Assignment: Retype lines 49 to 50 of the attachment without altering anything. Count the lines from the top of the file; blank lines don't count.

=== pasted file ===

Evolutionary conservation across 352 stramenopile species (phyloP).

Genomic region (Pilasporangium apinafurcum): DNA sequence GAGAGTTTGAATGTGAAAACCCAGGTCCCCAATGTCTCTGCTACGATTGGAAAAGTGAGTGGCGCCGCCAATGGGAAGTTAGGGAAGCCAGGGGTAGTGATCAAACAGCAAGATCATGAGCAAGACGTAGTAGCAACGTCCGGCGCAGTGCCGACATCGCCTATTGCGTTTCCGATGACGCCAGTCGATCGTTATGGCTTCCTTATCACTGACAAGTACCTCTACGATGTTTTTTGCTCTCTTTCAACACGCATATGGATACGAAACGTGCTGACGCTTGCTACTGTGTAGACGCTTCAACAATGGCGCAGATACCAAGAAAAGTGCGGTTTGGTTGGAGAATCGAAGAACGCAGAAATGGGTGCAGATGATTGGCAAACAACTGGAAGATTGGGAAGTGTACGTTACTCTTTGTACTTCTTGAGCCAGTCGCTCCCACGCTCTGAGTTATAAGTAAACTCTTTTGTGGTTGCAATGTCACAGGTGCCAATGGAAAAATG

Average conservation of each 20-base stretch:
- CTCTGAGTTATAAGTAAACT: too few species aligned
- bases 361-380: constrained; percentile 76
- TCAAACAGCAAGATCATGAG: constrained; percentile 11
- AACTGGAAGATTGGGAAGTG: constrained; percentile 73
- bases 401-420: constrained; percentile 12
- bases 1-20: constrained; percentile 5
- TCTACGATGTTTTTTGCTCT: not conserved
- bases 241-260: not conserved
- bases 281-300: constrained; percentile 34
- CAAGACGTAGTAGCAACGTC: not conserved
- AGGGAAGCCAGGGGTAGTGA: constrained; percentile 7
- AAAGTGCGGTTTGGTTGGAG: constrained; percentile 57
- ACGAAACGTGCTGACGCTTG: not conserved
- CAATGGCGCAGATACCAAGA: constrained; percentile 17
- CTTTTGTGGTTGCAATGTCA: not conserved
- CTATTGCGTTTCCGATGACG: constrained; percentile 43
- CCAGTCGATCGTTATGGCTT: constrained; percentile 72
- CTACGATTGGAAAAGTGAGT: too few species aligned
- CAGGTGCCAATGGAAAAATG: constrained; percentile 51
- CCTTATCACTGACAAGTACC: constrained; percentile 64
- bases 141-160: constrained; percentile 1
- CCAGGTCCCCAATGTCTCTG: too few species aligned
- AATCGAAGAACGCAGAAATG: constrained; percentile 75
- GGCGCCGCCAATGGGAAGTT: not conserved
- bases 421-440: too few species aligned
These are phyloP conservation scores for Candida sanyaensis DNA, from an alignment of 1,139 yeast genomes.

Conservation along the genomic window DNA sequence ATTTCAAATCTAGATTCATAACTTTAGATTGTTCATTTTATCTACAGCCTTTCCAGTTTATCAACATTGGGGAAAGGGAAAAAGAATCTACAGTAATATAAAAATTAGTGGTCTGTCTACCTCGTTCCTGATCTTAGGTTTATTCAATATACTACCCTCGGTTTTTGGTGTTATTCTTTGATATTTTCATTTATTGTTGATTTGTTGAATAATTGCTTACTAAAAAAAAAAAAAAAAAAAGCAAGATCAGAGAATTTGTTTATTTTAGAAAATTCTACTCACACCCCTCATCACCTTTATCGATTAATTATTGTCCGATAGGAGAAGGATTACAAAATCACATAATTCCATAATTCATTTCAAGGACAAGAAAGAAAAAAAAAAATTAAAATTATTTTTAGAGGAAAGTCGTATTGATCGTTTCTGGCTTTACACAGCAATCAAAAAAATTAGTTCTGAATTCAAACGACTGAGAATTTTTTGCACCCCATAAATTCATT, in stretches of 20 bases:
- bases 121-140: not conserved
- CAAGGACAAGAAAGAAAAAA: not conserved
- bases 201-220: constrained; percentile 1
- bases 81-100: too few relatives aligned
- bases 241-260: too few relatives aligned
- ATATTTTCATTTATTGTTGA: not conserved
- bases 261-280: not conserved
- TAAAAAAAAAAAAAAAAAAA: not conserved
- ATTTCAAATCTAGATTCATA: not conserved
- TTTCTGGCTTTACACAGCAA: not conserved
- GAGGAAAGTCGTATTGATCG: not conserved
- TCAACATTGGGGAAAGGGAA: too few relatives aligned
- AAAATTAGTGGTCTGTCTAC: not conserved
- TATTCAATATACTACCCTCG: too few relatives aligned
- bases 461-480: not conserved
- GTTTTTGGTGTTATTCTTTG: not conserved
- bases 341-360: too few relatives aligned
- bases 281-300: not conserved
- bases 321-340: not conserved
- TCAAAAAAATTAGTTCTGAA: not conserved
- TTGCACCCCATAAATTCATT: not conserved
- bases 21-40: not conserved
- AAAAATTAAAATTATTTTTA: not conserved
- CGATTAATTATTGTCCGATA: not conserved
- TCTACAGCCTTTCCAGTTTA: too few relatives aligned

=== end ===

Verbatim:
- bases 321-340: not conserved
- TCAAAAAAATTAGTTCTGAA: not conserved